WRIGHT v. SAUERS et al, No. 1:2013cv00358 - Document 191 (W.D. Pa. 2017)

Court Description: ORDER granting in part and denying in part 115 Motion for Summary Judgment; granting 137 Motion for Summary Judgment; granting 140 Motion for Summary Judgment; adopting in part 182 Report and Recommendations. Summary Judgment is granted for all Defendants except Anthony Gitto. Signed by Judge Barbara Rothstein on 3/31/2017. (sgg)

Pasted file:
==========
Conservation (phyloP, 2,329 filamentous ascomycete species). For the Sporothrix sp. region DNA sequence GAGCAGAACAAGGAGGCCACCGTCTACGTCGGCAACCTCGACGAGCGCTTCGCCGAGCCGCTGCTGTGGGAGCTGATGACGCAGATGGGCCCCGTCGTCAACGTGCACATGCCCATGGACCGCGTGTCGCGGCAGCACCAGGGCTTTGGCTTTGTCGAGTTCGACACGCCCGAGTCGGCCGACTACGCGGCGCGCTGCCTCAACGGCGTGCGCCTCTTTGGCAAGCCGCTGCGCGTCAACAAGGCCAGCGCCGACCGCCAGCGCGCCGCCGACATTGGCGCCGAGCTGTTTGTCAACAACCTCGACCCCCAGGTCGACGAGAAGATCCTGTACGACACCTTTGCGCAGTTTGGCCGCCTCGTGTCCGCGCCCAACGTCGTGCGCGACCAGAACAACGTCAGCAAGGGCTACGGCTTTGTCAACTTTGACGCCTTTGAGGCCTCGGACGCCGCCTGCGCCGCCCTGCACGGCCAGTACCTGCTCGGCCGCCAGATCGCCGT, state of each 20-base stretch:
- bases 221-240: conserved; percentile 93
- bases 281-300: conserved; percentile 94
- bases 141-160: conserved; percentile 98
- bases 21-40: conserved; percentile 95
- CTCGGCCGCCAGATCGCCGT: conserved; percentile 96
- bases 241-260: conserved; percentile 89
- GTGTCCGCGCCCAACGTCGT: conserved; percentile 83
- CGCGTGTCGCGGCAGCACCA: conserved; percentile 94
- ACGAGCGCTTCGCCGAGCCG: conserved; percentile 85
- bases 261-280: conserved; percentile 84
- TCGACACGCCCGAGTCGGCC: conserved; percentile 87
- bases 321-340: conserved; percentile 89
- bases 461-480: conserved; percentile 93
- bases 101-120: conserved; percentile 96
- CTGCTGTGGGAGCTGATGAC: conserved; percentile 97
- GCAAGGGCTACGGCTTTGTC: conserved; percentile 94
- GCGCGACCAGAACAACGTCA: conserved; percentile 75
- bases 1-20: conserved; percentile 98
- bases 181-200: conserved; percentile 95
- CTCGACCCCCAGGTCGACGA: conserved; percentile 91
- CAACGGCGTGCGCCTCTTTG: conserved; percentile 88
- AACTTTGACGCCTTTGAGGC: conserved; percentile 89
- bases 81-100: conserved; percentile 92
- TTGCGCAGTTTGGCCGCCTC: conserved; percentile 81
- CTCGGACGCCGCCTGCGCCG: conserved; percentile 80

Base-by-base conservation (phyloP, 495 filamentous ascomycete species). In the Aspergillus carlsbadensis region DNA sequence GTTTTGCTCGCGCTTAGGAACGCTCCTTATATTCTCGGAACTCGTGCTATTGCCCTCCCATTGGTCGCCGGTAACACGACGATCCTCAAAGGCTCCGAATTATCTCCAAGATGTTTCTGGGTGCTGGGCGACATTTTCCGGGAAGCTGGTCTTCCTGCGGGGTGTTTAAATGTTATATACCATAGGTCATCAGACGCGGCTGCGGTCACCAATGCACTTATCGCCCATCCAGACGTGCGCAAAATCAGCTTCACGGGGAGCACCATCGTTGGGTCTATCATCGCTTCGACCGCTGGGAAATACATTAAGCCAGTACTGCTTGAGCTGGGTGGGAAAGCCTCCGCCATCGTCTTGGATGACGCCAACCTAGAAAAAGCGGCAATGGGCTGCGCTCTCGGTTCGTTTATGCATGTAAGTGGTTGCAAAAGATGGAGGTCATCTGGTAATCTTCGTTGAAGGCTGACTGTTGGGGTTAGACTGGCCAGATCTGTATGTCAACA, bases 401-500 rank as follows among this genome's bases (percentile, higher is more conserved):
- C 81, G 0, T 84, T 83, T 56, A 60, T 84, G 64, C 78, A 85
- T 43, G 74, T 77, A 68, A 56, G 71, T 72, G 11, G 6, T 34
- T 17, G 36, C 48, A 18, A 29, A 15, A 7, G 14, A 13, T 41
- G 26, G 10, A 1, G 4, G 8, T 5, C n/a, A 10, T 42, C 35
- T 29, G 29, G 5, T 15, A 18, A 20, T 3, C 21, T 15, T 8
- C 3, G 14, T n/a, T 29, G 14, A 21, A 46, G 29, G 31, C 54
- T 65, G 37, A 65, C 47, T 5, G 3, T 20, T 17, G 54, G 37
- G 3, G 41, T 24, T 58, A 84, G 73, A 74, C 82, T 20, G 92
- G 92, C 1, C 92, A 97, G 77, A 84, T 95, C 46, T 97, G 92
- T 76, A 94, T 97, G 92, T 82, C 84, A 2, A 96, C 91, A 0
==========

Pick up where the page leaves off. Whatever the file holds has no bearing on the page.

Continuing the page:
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WRIGHT v. SAUERS et al 1 UNITED STATES DISTRICT COURT FOR THE WESTERN DISTRICT OF PENNSYLVANIA 2 3 4 5 6 7 8 9 Doc. 191 JAMES OSCAR WRIGHT, ) ) Plaintiff, ) ) v. ) ) ) DEBRA SAUERS, et al., ) ) ) Defendants. ) ____________________________________) 10 C.A. No. 13-358 Erie ORDER ADOPTING IN PART THE REPORT AND RECOMMENDATION AND GRANTING SUMMARY JUDGMENT FOR ALL DEFENDANTS EXCEPT FOR ANTHONY GATTO Plaintiff James Oscar Wright, a former state prisoner in Pennsylvania, brings the present 11 action under 42 U.S.C. § 1983 alleging violations of his Eighth Amendment rights. Specifically, 12 13 in Count I, Plaintiff alleges that certain Pennsylvania Department of Correction employees (“the 14 Commonwealth Defendants”) used excessive force when, on July 23, 2013, they restrained him 15 near his cell, resulting in Plaintiff suffering a broken foot. In Count II, Plaintiff alleges that the 16 Commonwealth Defendants—along with Defendant Nancy McGarvie, a prison doctor, and 17 Defendant Corizon Health, Inc. (“Corizon”), the private company tasked with providing health 18 care to the prison’s inmates—acted with deliberate indifference to Plaintiff’s serious medical 19 20 21 needs following the July 23, 2013 incident by not timely and adequately providing Plaintiff with proper medical care.1 The Commonwealth Defendants consist of the following employees of 22 State Correctional Institute at Forest (“SCI Forest”), the prison in which Plaintiff was formerly 23 incarcerated: Debra Sauers, the Superintendent; Eric Tice, the Deputy Superintendent; Michael 24 Overmyer, the Deputy Superintendent for Centralized Services; Raymond Burkhart and Anthony 25 Gatto, corrections officers; and Kim Smith, a health care administrator. Pl’s. Third Am. Compl., 1 Plaintiff previously dismissed his claims against Wexford Health Sources, Inc., and Daniel Clever, respectively. 1 Dockets.Justia.com 1 2 3 Dkt. 90 ¶¶ 8-16. The Commonwealth Defendants have moved for summary judgment as to Counts I and II. Defendants McGarvie and Corizon, respectively, have moved for summary judgment on the sole count against them, Count II. 4 Before the Court is the Report and Recommendation (“R&R”) of the Honorable Susan 5 Paradise Baxter, United States Magistrate Judge, recommending that, as to Count I, the Court 6 deny summary judgment for one of the Commonwealth Defendants—Anthony Gatto, the 7 corrections officer who Plaintiff claims used excessive force—and grant summary judgment for 8 9 10 the remaining, supervisory Commonwealth Defendants. The Commonwealth Defendants did not file objections as to the recommendation regarding Gatto.2 11 As to Count II, Magistrate Judge Baxter recommends that the Court grant summary 12 judgment for the Commonwealth Defendants and for Defendant McGarvie, but deny summary 13 judgment for Defendant Corizon. 14 Plaintiff filed objections to—and, later, a response regarding—the recommendation that the Court grant summary judgment as to Count II for the 15 Commonwealth Defendants and McGarvie. Corizon filed objections—and, later, a response to 16 17 Plaintiff’s Objections. McGarvie filed a response in opposition to Plaintiff’s Objections. 18 Having reviewed the Complaint, the parties’ briefs, and the R&R, and finding no objection 19 as to the recommendation that, as to Count I (excessive force), the Court will deny summary 20 judgment for Defendant Gatto and grant it for the remaining Commonwealth Defendants, the 21 22 Court hereby adopts the decision of the Magistrate Judge. Having further reviewed the record and the objections on the remaining claims at issue, the Court adopts in part the decision of the 23 24 Magistrate Judge as to Count II (deliberate indifference to Plaintiff’s serious medical needs). 25 2 The Commonwealth Defendants filed a response in opposition to Plaintiff’s Objections containing only a request that the Court adopt the R&R “for the reasons set forth by Judge Baxter in the R&R.” Dkt. 185. 2 I. 1 LEGAL STANDARDS 2 A. 3 When a party objects to an R&R, the district court must review de novo those portions 4 of the R&R to which objection is made. See United States v. Raddatz, 447 U.S. 667, 673 5 6 Standard of Review (1980); Fed. R. Civ. P. 72(b). However, to obtain de novo review, a party must clearly and specifically identify those portions of the R&R to which it objects. Goney v. Clark, 749 F.2d 7 8 9 5, 6-7 (3d Cir. 1984). The district court may accept, reject, or modify, in whole or in part, the findings and recommendations made by the Magistrate Judge. Raddatz, 447 U.S. at 673-74. 10 B. 11 Summary judgment is proper “if the movant shows there is no genuine dispute as to any 12 13 14 Summary Judgment material fact and the movant is entitled to judgment as a matter of law.” Fed. R. Civ. Pro. 56(a). The moving party bears the initial burden of demonstrating the absence of a genuine issue of material fact. Celotex Corp. v. Catrett, 477 U.S. 317, 323 (1986). “[T]he substantive law will 15 16 identify which facts are material. Only disputes over facts that might affect the outcome of the 17 suit under the governing law will properly preclude the entry of summary judgment.” Anderson 18 v. Liberty Lobby, Inc., 477 U.S. 242, 248 (1986). A dispute about a material fact is “genuine . . . 19 if the evidence is such that a reasonable jury could return a verdict for the nonmoving party.” Id. 20 In deciding a summary judgment motion, the court must view the evidence in the light most 21 favorable to the non-moving party and draw all justifiable inferences in its favor. Weldon v. 22 Kraft, Inc., 896 F.2d 793, 797 (3d Cir. 1990) (citing Sorba v. Pennsylvania Drilling Co., 821 23 24 F.2d 200, 204 (3d Cir.1987), cert. denied, 484 U.S. 1019 (1988)). 25 3 1 I. PLAINTIFF’S DELIBERATE INDIFFERENCE CLAIM (COUNT II) The facts of this case are presented fully in the R&R and in the Court’s previous orders. 2 3 See Dkt. 182; see also Dkt. 76. Accordingly, the Court addresses here only those facts and legal 4 concepts relevant to the parties’ objections and responses thereto. See Corizon’s Objs., Dkt. 183; 5 Pl’s. Objs., Dkt. 184; Corizon’s Resp. to Pl’s. Objs., Dkt. 187; Pl’s. Resp. to Corizon’s Objs., 6 Dkt. 187; McGarvie’s Resp. to Pl’s. Objs., Dkt. 188. The gravamen of the parties’ objections 7 8 concern whether Plaintiff properly exhausted his administrative remedies following the July 23, 2012 incident that resulted in Plaintiff’s foot being broken. See Dkts. 183-188. 9 10 11 A. The Prison Litigation Reform Act’s Exhaustion Requirement The Prison Litigation Reform Act (“PLRA”), 42 U.S.C. § 1997e(a), requires that 12 prisoners exhaust their available administrative remedies before filing any suit involving prison 13 life, “whether they involve general circumstances or particular episodes, and whether they allege 14 excessive force or some other wrong.” Porter v. Nussle, 534 U.S. 516, 532 (2002); see also 15 Jones v. Bock, 549 U.S. 199, 211 (2007) (“There is no question that exhaustion is mandatory 16 under the PLRA and that unexhausted claims cannot be brought in court.”). Exhaustion is 17 18 required “even where the relief sought—monetary damages—cannot be granted by the 19 administrative process.” Woodford v. Ngo, 548 U.S. 81, 85 (2006). In order to properly exhaust 20 their claims, prisoners must comply with the administrative review process set forth by the 21 relevant prison’s grievance process, including properly availing themselves of “all administrative 22 remedies.” Spruill v. Gillis, 372 F.3d 218, 231 (3d Cir. 2004); see also Jones, 549 U.S. at 218. 23 “The level of detail necessary in a grievance to comply with the grievance procedures will vary 24 from system to system and claim to claim, but it is the prison’s requirements, and not the PLRA, 25 that define the boundaries of proper exhaustion.” Jones, 549 U.S. at 218; accord Spruill, 372 4 1 2 F.3d at 231 (“Mandatory exhaustion (with a procedural default component) ensures that inmate grievances will be addressed first within the prison’s own system—in this respect, the PLRA is 3 thus appropriately defederalizing”). 4 plaintiffs are not required to plead or demonstrate exhaustion. Jones, 549 U.S. at 216. 5 6 Failure to exhaust is an affirmative defense; prisoner- Here, all of the Defendants affirmatively pled that Plaintiff failed to exhaust his administrative remedies pursuant to the PLRA. Commonwealth Defs.’ Answer, Doc. 93 at 5; 7 McGarvie Answer, Doc. 95 at 27; Corizon Answer, Doc. 98 at 15. 8 9 B. Plaintiff Failed to Exhaust His Administrative Remedies 10 Pennsylvania’s Department of Corrections Inmate Grievance System consists of a three- 11 step administrative process. Booth v. Churner, 206 F.3d 289, 293 (3d Cir. 2000), aff'd, 532 U.S. 12 731, (2001) (citing Commonwealth of Pennsylvania, Department of Corrections, Consolidated 13 Inmate Grievance Review System, Policy No. DC–ADM 804 §§ VI.A.1, VI.B.2.). Grievances 14 must be submitted in writing and within 15 days of the underlying events. DC-ADM 804 § I. 15 The Grievance System provides that the grievance will be investigated; and, within ten working 16 17 days of its receipt, the grievant will be provided a written response that includes a “brief 18 rationale summarizing the conclusion and any action taken or recommended to resolve every 19 issue[.]” If the initial grievance is denied, the grievant may appeal the denial within ten working 20 days to the Facility Manager. The Facility Manager and its personnel will have ten working days 21 22 within which to notify the grievant of their decision. If the grievance is denied at this level, the grievant may, within fifteen days, appeal to the Secretary’s Office of Inmate Grievances and 23 24 25 Appeals (“SOIGA”) for final review. The grievant must provide SOIGA “with all required documentation relevant to the appeal. A proper appeal for final review must include” legible copies of the inmate’s: initial grievance; initial review response/ rejection and/ or the remanded 5 1 2 initial review response/ rejection; first appeal; the Facility Manager’s decision; and a written appeal to SOIGA. DC-ADM 804 § II. Grievants are advised that their “failure to provide any of 3 the documentation [] may result in the appeal being dismissed[.]” Id.3 SOIGA has 30 working 4 days within which to respond to a grievant. Id. 5 6 Grievance 431502 forms the basis of Plaintiff’s denial of adequate medical care claim (Count II). Pl’s. Opp’n to Commonwealth Defs’. Mot. Summ. J., Dkt. 147 at 26-27; Pl’s. Opp’n 7 to McGarvie Mot. Summ. J., Dkt. 151 at 6-7. In Grievance 431502, Plaintiff complained that on 8 9 October 8, 2012, while Plaintiff was in the prison yard, Defendant Burkhart took from his cell a 10 “medical boot for [Plaintiff’s] foot and ankle” that Plaintiff had “removed to see how swollen 11 [his] foot was.” Dkt. 118, Ex. 10. Burkhart, Plaintiff grieved, “does not have a medical degree 12 and should not have removed said boot from [Plaintiff’s] cell.” Plaintiff’s Grievance was 13 “rejected” because he had not provided a “Confiscated Items Receipt” or other documentary 14 “proof” that the confiscated property was once in Plaintiff’s possession. Id. Such documentary 15 proof must be attached to any grievance involving confiscated property. DC-ADM 804 §§ 16 17 1(b)(11), 2(A)(2)(h). 18 Plaintiff, in response, submitted another Initial Grievance, listing the (same) 431502 19 number on the form, and alerting the reviewing official that “the documentation that [the prison] 20 require[s] is in the medical records.” Plaintiff’s medical records, Plaintiff grieved, document that 21 22 Plaintiff’s foot had been broken in July, and that the confiscated boot was prescribed to help heal his injury. See Dkt. 118, Ex. 10. 23 Plaintiff’s Grievance was substantively denied by Defendant Smith, a heath care 24 25 administrator at SCI Forest. Dkt. 118, Ex. 10. In her denial, Smith noted that the confiscated 3 The Department provides indigent inmates up to $10.00 per month for making copies of these documents and for postage. DC-ADM 804 § II. 6 1 2 splint had been placed on Plaintiff more than two months prior. The splint, Smith explained, “is not as simple as a medical boot that you can take on and off and re-apply as preferred. The splint 3 (boot) is similar to a cast and is to be left on until follow up with [an] orthopedic doctor.” To 4 remove the boot, Smith wrote, Plaintiff “had to remove the cast sock, cast padding, and cast 5 plaster, and ace wraps. 6 7 Healthcare items that are not used as intended or altered can be considered contraband and a security risk.” Thus, Smith concluded, Burkhart was “correct in removing the useless altered cast from [Plaintiff’s] cell to maintain safety and security.”4 8 Plaintiff appealed Smith’s denial. 9 Plaintiff, in his appeal, and in addition to his 10 complaints about Burkhart, grieved that he had never received crutches from the prison, and had 11 only twice been given a wheelchair to keep off of his injured foot. The Facility Manager denied 12 Plaintiff’s appeal, finding that “Burkhart confiscated a splint boot that [Plaintiff] had rendered 13 useless.” Plaintiff, in turn, submitted a handwritten appeal to SOIGA. At this final stage, 14 SOIGA dismissed Plaintiff’s Grievance because Plaintiff had not “provided this Office with the 15 required documentation for proper review.” The record does not indicate that Plaintiff took any 16 17 further action as to this Grievance. 18 1. Plaintiff’s Claims Against McGarvie and the Commonwealth Defendants 19 Magistrate Judge Baxter, in relevant part in her R&R, found that Plaintiff had not 20 properly exhausted Grievance 431502. Dkt. 182 at 19-24. Specifically, as to McGarvie and the 21 22 Commonwealth Defendants, Magistrate Judge Baxter found that Plaintiff, with his handwritten final appeal, did not submit to SOIGA either of his initial 431502 Grievances nor their 23 24 25 subsequent denials and appeals. Id. at 21 (citing Varner Aff. ¶ ¶ 3-6). Having not complied with the Grievance System detailed in DC-ADM, Magistrate Judge Baxter found that Plaintiff did not 4 Smith, in her denial, further noted that Plaintiff had been scheduled to see the orthopedic doctor five days before Plaintiff removed—and Burkhart confiscated—the splint. Plaintiff, however, “refused” to go to his appointment. Dkt. 118, Ex. 10. Smith scheduled another consultation for Plaintiff with the orthopedic surgeon. Id. 7 1 2 3 properly exhaust the grievance procedure for his medical claims against the Commonwealth Defendants and McGarvie. Id. Plaintiff, in his Objections, continues to assert that in regards to 431502, Plaintiff’s “full 4 compliance” with the Grievance System procedures was “impossible.” 5 Specifically, Plaintiff asserts, grievants must attach to any grievance involving confiscated 6 Dkt. 184 at 6-7. property a “Confiscated Items Receipt.” Id. at 6 (citing DC-ADM 804 §§ 1(b)(11), 2(A)(2)(h)). 7 Burkhart, however, in his deposition, testified that he never filled out a Confiscated Items 8 9 Receipt, thereby making it impossible for Plaintiff to have submitted one with his Grievance. Id. 10 at 6-7 (citing Burkhart Dep. at 59:13-19). SOIGA, at the final stage, dismissed Plaintiff’s appeal, 11 informing him that he had not provided the required documentation. Id. 12 Objections, contends that the missing documentation to which SOIGA refers, was the (non- 13 existent) Confiscated Items Receipt. Dkt. 184 at 6-7. Grievants, Plaintiff asserts, need only avail 14 Plaintiff, in his themselves of “available” administrative remedies in order to properly exhaust their claims. Id. 15 (citing Mitchell v. Horn, 318 F.3d 523, 529 (3d Cir. 2003)). Thus, Plaintiff argues, in submitting 16 17 18 to SOIGA the 431502 documentation that he had, Plaintiff properly exhausted his administrative remedies in regards to Grievance 431502. Id. Plaintiff mischaracterizes the record. 19 The Chief Grievance Officer of SOIGA, in her affidavit, swears that SOIGA dismissed 20 Grievance 431502 because Plaintiff “sent this Office only his handwritten appeal argument . . . 21 22 [and] failed to provide any of the underlying grievance, initial review, appeal to facility manager, or facility manager’s decision[.]” Varner Aff. ¶ ¶ 4, 6. Thus, the Confiscated Items Receipt (or 23 24 25 lack thereof) was immaterial to Plaintiff’s failure to comply with the Grievance System procedures. See id. Moreover, the record is clear that Plaintiff had properly exhausted at least 8 1 2 two other Grievances.5 The record also makes clear that, in response to an unrelated appeal, Plaintiff received from SOIGA a letter informing him of the specific documentation required to 3 receive a final meritorious review.6 Accordingly, there can be no doubt that Plaintiff knew of 4 what the required documentation consisted, and that he knew how to properly submit it SOIGA. 5 See Dkt. 118, Exs. 11, 23, 24. 6 Plaintiff, in his Objections, urges the Court not to “credit” SOIGA’s Chief Grievance 7 Officer’s affidavit because of “evidence . . . indicating that prison officials made the final appeal 8 9 process unavailable to [Plaintiff].” Id. at 8. Plaintiff does not, however, provide the Court with 10 any such “evidence” that demonstrates that appellate process “unavailable” to him generally, or 11 in regards to Grievance 431502. See generally id. A review of the record similarly provides 12 none. Moreover, as previously stated, Plaintiff properly exhausted at least two other grievances 13 during the relevant time period. See Dkt. 118, Exs. 11, 23. 14 Plaintiff further objects that this Affidavit “cannot prove that, even if the underlying 15 appeal documents were in the file, SOIGA would have decided [Plaintiff’s] appeal on the 16 17 18 19 20 21 22 23 24 25 merits[.]” Dkt. 184 at 8. The relevant inquiry, however is not how SOIGA would have ruled; instead, it is whether Plaintiff properly complied with the Grievance System procedures by 5 Plaintiff properly exhausted Grievance 422147, which forms the basis of his excessive force claim (Count I). See Dkt. 118, Ex. 11. Specifically, in Grievance 422147, filed on July 27, 2012, Plaintiff alleged that Defendant Gatto used excessive force against him on July 23, 2012. Dkt. 118, Ex. 11. Having received initial and intermediate denials, Plaintiff appealed to SOIGA. SOIGA, having received and reviewed “the entire record of this [G]rievance,” denied as non-meritorious Plaintiff’s Grievance. Id. Plaintiff also properly exhausted Grievance 447997, which he filed on February 12, 2013. Specifically, in 447997, Plaintiff complained generally of pain and that he was receiving only Motrin. Dkt. 117, Ex. 23. Having received initial and intermediate denials, Plaintiff appealed to SOIGA. SOIGA, having received and reviewed “the entire record of this [G]rievance,” and having solicited input from the Bureau of Health Care Services, denied as non-meritorious Plaintiff’s Grievance. 6 In response to Plaintiff’s final appeal of Grievance 428449, SOIGA informed Plaintiff that his Grievance had been marked “File Without Action/ Pending,” and alerted Plaintiff that he needed to submit a “legible copy of [his] initial grievance;” an “initial review response/ rejection;” a “legible copy of [his intermediate] appeal to Facility Manage;” and the “Facility Manager’s decision/ response.” The record does not indicate that Plaintiff took any further action as to this Grievance. Dkt. 118, Ex. 24. 9 1 2 submitting the required document to SOIGA. See, e.g., Spruill v. Gillis, 372 F.3d 218, 231 (3d Cir. 2004). Here, all administrative remedies were available to Plaintiff; and proper exhaustion 3 required that Plaintiff submit to SOIGA Grievance 431502 and the corresponding intermediate 4 denials and appeals. See id.; DC-ADM 804 § II. Accordingly, Plaintiff did not properly exhaust 5 Grievance 431502, and, therefore, his medical claims contained in Count II. See, e.g., Nyhuis v. 6 Reno, 204 F.3d 65, 67 (3d Cir. 2000). Thus, Magistrate Judge Baxter correctly recommended 7 that the Court grant summary judgment as to Plaintiff’s medical claims against McGarvie and the 8 9 Commonwealth Defendants. 10 2. Plaintiff’s Claims Against Corizon 11 Corizon, in its Objections, asserts that the R&R “failed to apply the reasoning and 12 determination that [P]laintiff failed to exhaust the grievance process to Corizon[.]” Dkt. 183 at 1- 13 3. Plaintiff, in response, asserts that unlike the Commonwealth Defendants and McGarvie, 14 Corizon, in its motion for summary judgment, “did not even mention [exhaustion], let alone 15 establish Corizon’s entitlement to summary judgment on that basis.” Dkt. 187 at 3 (citing 16 17 Corizon’s Mot. Summ. J., Dkt. 137, and Corizon’s Reply, Dkt. 187). Accordingly, Plaintiff 18 asserts, Corizon waived its right to this affirmative defense. Id. at 2-5. Corizon counters that in 19 its motion for summary judgment, it “incorporated by reference arguments made by co- 20 defendants.” Dkt. 183 at 1 (citing Dkt. 137 at 13). Moreover, Corizon asserts, in its Answer, it 21 22 affirmatively pled Plaintiff’s failure to exhaust his administrative remedies. Id. (citing Dkt. 98 at 14-15). 23 24 25 Corizon did not clearly put before Magistrate Judge Baxter its argument that Plaintiff failed to exhaust his claims against Corizon. See Corizon’s Mot. Summ. J., Dkt. 137. Nevertheless, failure to exhaust is an affirmative defense that Corizon pled in its Answer. Jones 10 1 2 v. Bock, 549 U.S. 199, 216 (2007); Dkt. 98 at 14-15. The PLRA’s exhaustion requirement is clear, and it applies to all suits involving prison life. 28 U.S.C. § 2254(b)(1); Porter v. Nussle, 3 534 U.S. 516 (2002). Moreover, Corizon is “a business corporation hired by the PA DOC to 4 provide health care to the inmates at SCI Forest.” Compl., Dkt. 90 ¶ 16. Accordingly, it has no 5 role in grievance record-keeping. Thus, though Corizon could have more obviously and artfully 6 incorporated by reference its exhaustion defense, it would have been cumulative for Corizon to 7 fully brief in its motion for summary judgment Plaintiff’s failure to exhaust when the 8 9 Commonwealth Defendants and McGarvie had done so already. Plaintiff’s claims against 10 Corizon stem from Grievance 431502. See Pl’s. Opp’n to Commonwealth Defs’. Mot. Summ. J., 11 Dkt. 147 at 26-27; Pl’s. Opp’n to McGarvie Mot. Summ. J., Dkt. 151 at 6-7; see generally Pl’s. 12 Objs., Dkt. 184; Pl’s. Resp. to Corizon’s Objs., Dkt. 187. For the reasons the Magistrate Judge 13 already found, therefore, Plaintiff did not properly exhaust the grievance procedure for his 14 medical claims against Corizon. See, e.g., Nyhuis v. Reno, 204 F.3d 65, 67 (3d Cir. 2000). Thus, 15 as to Count II, the Court grants summary judgment for Corizon. 16 II. 17 18 19 20 21 22 CONCLUSION Having reviewed the R&R, the parties’ briefs, the parties’ objections, and all other material before the Court, it is hereby ordered that: 1) The Court ADOPTS the Report and Recommendation, Docket No. 182, as to Count I; 2) The Commonwealth Defendants’ Motion for Summary Judgment, Docket No. 115, is 23 24 25 GRANTED as to Count I for all of these Defendants except for Anthony Gatto; 3) The Court ADOPTS IN PART the Report and Recommendation, Docket No. 182, as to Count II; 11 1 2 3 4 5 6 4) The Commonwealth Defendants’ Motion for Summary Judgment, Docket No. 115, is GRANTED as to Count II for all of these Defendants; 5) Defendant McGarvie’s Motion for Summary Judgment, Docket No. 140, is GRANTED; 6) Defendant Corizon’s Motion for Summary Judgment, Docket No. 137, is GRANTED; 7 7) All Defendants other than Anthony Gatto are DISMISSED; 8 9 8) The Clerk shall send copies of this Order to the parties. 10 IT IS SO ORDERED. 11 Dated this 31st day of March, 2017. 12 13 14 15 BARBARA J. ROTHSTEIN UNITED STATES DISTRICT JUDGE 16 17 18 19 20 21 22 23 24 25 12